If the art form is at all involved with the poop-scooping, I say we should leave it dead.
You are a strange, strange thing, Aliroz.
Books hats gators heat-powered prudish ALMOND ICE CREAM IS PURE EVIL hats. Hats mounted with ALMOND ICE CREAM-DESTROYING LASERS!
Aliroz The Confused, which is me, the troper writing this, is a Troper who likes to use "Alice and Bob" as a thesis. Quite gullible and easy to confuse, hence the "Confused" in the name. Cloudcuckoolander
, Ditz (Genius Ditz
, but only on some things, and only after much research), has Attention Deficit... Ooh, Shiny!
, with a tendency for Completely Missing the Point
and rambling on and on, but can do something quite well, once they pay attention. Splitter
, and a member of FORKS
Also notable for always wearing a Nice Hat
, also tends to theorize a lot. Some people like to theorize about this individual at ATC's WMG page.
These specific posts aremy made of win on. the Tv tropes forums.
Tropes Created by ATC:
Ykttws Started By ATC:
Tropes Launched by ATC:
Tropes that apply to ATC:
Tropes Applied to ATC by Tropers:
Works pages started by ATC:
- Bookworm - Due to your book collection, I have yet decided if you have the potential for memetic status, then again I have no clue.... - The Watcher of the Void
- Specialization: History (includes Mythology and prehistory).
- Other Specialization: Reading. (includes Mythology).
- Tertiary Specialization: Science. (includes prehistory).
Current Goal: Read The Count of Monte Cristo
Settings I want to write stories in / Characters and plots I want in my stories.
I want to write a series where Geoffrey Chaucer is the Kamina to William Shakespeare's Simon.
I also want to write a story set in a world where the libraries of Alexandria and Persia never burned down, and Alexander The Great was able to forge the empires of Greece and Persia into a single Empire with a single culture. Adn where Hero of Alexandria's steam engine, combined with the Persian knowledge of railways allowed them to make trains in ancient Greece and Egypt. A sort of steampunk-greecepersia-wildwildwest setting.
And then I'd make a sequel series where India, Japan, and China combine as a single empire to fend off the Mongolian Golden Horde and succeed in both crushing the Mongols before they took all of Asia over, and stayed a single empire. Meanwhile, all the culture of North and South America would unite, and start colonizing Antartica. Meanwhile, Russia and parts of Europe would join the aforementioned greecepersia place, which is trying to develop air and space travel.
And then I'd make a sequel series where the America's discover India, Japan, and China before greecerussiapersiaeuropeparts and try to take them over, leading Indiajapanchina to discover and call upon the greecerussiapersia for aid. Adn then I'd have a bunch of complicated alliances and betrayals and wars, leading to a big techonology information wars race, which is only ended when the Aborigines arrive from Australia with their Printing Presses, and everybody goes all renaissance-spacetravel.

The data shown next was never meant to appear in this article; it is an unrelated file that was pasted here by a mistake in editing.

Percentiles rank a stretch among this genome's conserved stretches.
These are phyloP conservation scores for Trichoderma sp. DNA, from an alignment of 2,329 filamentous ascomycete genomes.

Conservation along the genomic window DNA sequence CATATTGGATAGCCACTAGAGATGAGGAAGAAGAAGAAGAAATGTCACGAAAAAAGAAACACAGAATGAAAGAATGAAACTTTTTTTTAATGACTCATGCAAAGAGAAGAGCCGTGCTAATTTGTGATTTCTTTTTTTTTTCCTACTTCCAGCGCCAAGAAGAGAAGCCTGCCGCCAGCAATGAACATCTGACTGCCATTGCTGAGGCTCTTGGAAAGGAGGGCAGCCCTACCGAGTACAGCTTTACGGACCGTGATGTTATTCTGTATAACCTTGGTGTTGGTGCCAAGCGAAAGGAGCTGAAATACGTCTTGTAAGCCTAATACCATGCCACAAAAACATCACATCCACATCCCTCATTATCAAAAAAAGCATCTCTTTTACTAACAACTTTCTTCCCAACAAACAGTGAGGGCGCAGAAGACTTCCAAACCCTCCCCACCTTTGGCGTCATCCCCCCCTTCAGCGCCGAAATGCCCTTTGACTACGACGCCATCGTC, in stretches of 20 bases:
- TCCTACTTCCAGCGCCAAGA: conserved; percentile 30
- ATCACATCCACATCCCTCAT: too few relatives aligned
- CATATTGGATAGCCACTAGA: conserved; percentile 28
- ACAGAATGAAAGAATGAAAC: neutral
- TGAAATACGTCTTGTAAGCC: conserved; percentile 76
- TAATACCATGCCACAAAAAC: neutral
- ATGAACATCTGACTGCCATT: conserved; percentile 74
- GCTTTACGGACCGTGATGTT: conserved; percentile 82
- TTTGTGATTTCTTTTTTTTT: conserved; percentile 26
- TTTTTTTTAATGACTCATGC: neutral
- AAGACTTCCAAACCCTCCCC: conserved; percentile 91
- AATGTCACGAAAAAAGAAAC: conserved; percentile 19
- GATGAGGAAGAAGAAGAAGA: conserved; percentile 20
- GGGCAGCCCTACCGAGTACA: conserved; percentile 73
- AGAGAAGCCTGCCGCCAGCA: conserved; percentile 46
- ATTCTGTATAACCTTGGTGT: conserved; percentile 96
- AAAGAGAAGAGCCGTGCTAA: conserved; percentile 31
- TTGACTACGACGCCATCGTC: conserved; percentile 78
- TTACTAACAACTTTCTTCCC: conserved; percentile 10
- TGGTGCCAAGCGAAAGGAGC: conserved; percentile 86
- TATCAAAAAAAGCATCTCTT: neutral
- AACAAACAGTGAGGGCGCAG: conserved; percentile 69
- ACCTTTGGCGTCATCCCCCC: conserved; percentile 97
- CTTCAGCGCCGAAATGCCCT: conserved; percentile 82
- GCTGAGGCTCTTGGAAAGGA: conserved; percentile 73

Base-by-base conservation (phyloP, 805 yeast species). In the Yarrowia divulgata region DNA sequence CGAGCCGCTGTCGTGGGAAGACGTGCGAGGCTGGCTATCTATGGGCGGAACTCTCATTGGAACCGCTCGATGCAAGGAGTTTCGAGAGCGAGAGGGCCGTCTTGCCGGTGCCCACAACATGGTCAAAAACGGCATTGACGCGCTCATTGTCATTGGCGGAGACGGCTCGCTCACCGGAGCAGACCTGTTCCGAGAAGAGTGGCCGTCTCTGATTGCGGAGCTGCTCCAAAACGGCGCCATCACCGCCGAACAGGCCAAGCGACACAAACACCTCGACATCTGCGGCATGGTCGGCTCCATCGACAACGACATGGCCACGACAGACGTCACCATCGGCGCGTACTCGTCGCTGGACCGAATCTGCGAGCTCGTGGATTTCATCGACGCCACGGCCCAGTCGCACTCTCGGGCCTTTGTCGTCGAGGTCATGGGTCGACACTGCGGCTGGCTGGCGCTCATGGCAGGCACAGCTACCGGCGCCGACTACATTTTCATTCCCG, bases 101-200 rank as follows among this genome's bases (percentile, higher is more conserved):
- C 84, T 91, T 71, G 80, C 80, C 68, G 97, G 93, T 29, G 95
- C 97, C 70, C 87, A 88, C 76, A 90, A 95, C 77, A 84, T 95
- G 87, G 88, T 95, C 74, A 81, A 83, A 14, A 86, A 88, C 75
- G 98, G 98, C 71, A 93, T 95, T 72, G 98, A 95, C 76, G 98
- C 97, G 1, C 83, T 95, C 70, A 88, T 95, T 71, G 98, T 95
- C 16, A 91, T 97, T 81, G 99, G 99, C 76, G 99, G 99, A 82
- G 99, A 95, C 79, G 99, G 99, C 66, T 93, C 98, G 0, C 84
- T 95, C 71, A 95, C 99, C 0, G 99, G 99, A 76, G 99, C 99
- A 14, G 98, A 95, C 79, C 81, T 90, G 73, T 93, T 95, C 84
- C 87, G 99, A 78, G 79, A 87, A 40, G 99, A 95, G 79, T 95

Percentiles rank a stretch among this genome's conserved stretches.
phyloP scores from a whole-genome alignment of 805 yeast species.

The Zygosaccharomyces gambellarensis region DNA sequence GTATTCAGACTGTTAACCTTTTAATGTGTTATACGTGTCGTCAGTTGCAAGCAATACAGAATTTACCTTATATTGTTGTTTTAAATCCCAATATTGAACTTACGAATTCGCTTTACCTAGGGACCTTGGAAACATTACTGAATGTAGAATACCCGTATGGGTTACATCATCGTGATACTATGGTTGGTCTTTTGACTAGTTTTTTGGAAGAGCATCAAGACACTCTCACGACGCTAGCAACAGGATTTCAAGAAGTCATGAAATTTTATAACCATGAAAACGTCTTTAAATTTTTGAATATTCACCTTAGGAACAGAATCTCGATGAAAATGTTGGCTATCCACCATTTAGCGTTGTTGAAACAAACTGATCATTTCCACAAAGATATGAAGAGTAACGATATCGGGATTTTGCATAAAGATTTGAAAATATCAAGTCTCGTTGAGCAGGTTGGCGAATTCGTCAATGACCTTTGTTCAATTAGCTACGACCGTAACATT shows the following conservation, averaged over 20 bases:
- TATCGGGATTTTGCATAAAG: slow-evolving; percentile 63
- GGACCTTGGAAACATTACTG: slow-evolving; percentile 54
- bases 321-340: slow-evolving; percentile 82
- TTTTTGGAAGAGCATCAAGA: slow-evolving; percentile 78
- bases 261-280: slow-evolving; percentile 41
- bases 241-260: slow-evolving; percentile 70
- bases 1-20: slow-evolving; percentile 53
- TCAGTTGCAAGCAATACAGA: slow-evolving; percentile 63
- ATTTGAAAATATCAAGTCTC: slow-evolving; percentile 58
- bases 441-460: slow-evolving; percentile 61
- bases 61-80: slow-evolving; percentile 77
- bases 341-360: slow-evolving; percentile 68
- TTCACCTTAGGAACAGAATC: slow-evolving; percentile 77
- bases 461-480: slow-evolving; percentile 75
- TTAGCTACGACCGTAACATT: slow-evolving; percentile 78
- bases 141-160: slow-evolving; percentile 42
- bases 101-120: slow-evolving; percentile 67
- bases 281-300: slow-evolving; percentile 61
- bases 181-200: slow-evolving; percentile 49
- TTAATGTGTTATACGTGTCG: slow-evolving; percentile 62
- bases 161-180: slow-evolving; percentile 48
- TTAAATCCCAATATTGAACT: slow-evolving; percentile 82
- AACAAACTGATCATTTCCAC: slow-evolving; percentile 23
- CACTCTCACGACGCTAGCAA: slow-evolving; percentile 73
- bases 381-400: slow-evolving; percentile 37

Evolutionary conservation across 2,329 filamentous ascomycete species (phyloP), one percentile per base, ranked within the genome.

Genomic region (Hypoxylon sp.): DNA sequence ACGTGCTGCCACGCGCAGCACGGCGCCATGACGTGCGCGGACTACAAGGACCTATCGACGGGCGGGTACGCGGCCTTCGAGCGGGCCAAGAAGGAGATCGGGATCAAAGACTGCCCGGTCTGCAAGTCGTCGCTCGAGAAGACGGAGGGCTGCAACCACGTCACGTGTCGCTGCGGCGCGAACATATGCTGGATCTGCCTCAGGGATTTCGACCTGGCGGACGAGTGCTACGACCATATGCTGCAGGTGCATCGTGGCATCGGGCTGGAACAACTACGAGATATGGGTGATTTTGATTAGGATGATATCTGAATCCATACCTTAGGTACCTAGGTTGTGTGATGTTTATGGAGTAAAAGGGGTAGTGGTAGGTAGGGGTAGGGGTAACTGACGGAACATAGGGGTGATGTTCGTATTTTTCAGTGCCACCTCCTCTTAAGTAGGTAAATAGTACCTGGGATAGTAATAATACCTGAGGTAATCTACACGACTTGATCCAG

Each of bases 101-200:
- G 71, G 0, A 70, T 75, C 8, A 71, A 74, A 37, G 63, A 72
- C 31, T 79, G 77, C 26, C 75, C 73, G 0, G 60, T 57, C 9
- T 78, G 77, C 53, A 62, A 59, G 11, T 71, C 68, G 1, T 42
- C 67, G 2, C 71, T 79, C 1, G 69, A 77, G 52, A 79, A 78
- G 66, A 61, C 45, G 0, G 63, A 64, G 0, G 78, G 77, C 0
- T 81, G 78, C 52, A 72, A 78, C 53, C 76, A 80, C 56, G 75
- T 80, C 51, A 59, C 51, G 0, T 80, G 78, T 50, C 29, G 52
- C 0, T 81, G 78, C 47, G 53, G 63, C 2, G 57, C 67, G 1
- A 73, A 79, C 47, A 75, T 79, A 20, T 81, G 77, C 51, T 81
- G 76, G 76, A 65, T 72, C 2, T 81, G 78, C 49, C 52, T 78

The Nine Steps of stuff.
Step one: Is there a problem/goal/want/need?
Step two: Have you talked about it.
Step three: Now that you've talked about it, can you explain the problem/goal/want/need?
- Ex: I need food and I don't have it.
Step Four: Now that you've explained the problem, can you explain the solution?
- Ex: I know! I'll eat a gazelle.
Step Five: Is that solution workable (if not, redefine the solution).
- Ex: No, there aren't any gazelles nearby. I guess I'll eat a cookie.
Step Six: What are you doing to fix the problem/accomplish the goal/get what you need or want?
- EX: Looking for a darn cookie.
Step Seven: Have you succeeded yet (if not, either redifine the plan or keep trying)?
- Ex: Nope. Where are the cookies?
Step Eight: Now you have succeeded!
- Ex: So, that's where the cookies are. They're cleverly hidden in the tacos.
Step Nine: What are you going to do next:
- Ex: Either: 1: OM NOM NOM. 2: Make a sandwhich. or 3: Store cookies for later use.
Books I like.
- Discworld My favorite book series ever.
- The Hitchhiker's Guide to the Galaxy Was my favorite series ever, until I read the last book. I got really depressed, especially when I learned that Douglas Adams was dead, so it would never be fixed. Then I discovered Discworld and all was sweetness and light.
- Thursday Next I've only read the first book in the series, but I really, really, love it.
- Watership Down The most incredibly atmospheric book I've ever read.
- Percy Jackson Just when I was despairing about how much Pop Culture had gotten Greek Mythology wrong, I found this series. It's accurate, original, and fun.
- Harry Potter I really liked the first four books in the series, if only because the worldbuilding was so well done, and the setting was interesting. Around book five, my interest started to waver.